>I read in many places people saying that recording RAW >pictures in 12 bit or in 14 bit do not make any difference in >the quality of the picture. However, I am not certain to >understand if this is true by just viewing RAW pictures with, >for example, Lightroom or Photshop.
You can't see a 12-bit or a 14-bit color gamut on a monitor that only displays something between a 6-bit or 10-bit color gamut. Forget about that aspect of it unless you're going to invest in a very, very expensive graphics monitor.
>My question is : when converting RAW into JPG a 12 bit RAW >file compared with a 14 bit file, will the JPG quality be >exactly the same also ?
The JPG quality will be slightly better - as long as you process the RAW properly. Just as Rick noted, the more color gamut you work with (14-bit) the smoother and cleaner your shadow detail is liable to be. As well, gradations such as high overhead sky fading to a lighter or darker horizon benefits from greater bit depth because there are more and finer tonal steps. When a conversion to TIF or JPG is then done, everything looks better. Just as important, the more color depth you've got in the RAW file, the more accurately the converter can work when you create your TIF or JPG.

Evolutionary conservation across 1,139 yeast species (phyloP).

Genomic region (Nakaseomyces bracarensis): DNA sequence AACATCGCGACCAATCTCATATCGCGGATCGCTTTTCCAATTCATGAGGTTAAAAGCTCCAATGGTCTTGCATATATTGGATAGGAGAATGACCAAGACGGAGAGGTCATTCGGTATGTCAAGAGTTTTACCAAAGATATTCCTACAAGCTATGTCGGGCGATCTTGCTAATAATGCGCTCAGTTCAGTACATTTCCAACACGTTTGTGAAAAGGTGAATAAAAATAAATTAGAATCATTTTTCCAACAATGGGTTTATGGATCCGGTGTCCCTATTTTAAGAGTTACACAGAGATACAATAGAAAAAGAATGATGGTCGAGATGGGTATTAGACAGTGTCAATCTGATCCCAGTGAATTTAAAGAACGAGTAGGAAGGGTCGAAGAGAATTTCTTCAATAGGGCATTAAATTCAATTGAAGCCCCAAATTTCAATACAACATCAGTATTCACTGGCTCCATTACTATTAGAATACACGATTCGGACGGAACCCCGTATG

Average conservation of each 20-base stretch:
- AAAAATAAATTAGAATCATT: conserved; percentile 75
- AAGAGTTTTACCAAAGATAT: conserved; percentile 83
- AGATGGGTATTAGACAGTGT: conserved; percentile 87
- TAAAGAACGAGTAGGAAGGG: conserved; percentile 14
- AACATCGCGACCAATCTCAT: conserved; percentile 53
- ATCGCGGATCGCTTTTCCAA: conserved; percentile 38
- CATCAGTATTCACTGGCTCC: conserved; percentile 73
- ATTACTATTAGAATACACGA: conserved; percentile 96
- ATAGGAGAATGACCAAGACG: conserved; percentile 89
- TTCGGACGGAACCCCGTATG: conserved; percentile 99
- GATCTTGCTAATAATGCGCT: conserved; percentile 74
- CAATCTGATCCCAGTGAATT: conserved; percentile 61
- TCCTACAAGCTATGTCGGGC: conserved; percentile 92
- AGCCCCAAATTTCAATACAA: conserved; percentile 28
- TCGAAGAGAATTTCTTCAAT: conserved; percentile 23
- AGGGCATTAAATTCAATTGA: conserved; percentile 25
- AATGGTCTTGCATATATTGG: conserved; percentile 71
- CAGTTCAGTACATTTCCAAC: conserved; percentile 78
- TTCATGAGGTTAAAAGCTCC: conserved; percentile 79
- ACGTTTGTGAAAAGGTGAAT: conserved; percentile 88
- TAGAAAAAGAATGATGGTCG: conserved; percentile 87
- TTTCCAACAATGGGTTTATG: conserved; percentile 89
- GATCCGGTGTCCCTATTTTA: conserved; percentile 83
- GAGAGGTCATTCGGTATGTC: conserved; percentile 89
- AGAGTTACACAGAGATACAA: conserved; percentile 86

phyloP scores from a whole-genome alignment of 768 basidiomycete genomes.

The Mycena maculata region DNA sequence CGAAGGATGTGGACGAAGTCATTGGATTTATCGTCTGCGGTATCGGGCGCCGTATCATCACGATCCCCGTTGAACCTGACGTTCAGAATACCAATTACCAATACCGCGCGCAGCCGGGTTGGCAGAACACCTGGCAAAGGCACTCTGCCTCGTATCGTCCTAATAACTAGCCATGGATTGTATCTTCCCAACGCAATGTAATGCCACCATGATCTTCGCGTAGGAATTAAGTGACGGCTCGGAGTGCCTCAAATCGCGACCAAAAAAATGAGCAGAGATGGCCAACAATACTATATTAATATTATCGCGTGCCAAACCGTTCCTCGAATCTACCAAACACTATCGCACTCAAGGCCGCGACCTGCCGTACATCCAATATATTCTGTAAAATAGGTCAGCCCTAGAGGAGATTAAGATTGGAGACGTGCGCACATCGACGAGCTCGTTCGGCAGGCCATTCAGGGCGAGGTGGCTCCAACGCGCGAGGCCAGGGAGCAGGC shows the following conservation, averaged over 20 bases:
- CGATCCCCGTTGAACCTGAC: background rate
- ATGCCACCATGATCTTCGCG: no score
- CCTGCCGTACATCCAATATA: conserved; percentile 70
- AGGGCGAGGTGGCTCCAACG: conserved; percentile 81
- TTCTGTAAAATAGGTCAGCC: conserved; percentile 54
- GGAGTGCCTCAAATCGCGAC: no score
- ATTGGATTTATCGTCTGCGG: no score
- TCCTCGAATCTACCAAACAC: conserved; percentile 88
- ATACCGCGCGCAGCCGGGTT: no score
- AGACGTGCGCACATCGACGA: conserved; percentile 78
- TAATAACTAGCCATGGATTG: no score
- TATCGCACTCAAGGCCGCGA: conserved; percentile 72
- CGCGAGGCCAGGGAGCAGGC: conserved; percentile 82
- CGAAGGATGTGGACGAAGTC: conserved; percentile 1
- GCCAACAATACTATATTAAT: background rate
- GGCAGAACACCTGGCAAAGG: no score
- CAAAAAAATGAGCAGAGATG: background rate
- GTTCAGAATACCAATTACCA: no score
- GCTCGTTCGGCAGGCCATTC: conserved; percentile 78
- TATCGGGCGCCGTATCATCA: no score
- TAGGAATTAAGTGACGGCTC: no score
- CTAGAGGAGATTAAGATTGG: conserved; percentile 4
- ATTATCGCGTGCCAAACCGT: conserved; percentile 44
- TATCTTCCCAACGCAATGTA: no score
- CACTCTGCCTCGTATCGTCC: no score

IMO, I think the most important reason for making photos at the greatest possible bit depth is to improve the quality of your prints. The greater the gamut, the better the print. Todays multi-ink, wide format printers are capable of outputting a huge gamut. Starting the image selection and post-processing workflow with a 14-bit RAW file makes the best sense and will eventually result in the best possible print output.
Mario Georgiou (one of the genuises at Harrod's graphics design group in London, one of the internal store key ad design managers, and the Harrod's in-store brand guardian), has taught photographers, graphic artists and designers for years to forget about space concerns and to forget about trying to predict what something is going to be used for at some point in an undefinable future. Always work with original digital photos and scans created at the highest possible resolution and greatest possible bit-depth. Once you have all the data that can possibly be captured with a DSLR, video camera or scanner, you can then create anything you need - from giant billboards, large ultra high res posters or art prints for viewing in high detail at only arm's length, down to the 8"x10" framers, down to small web graphics. If you don't have all the color depth and resolution in the first place, you can't recreate it or put it in later.
Make sure your monitor isn't letting you down. Spend $75-$125 on a good monitor calibrator such as the ColorSync Spyder. It's fully automated and it takes only 10 minutes to fully calibrate your monitor in a darkened room. You'll then be looking at the best it can do for you.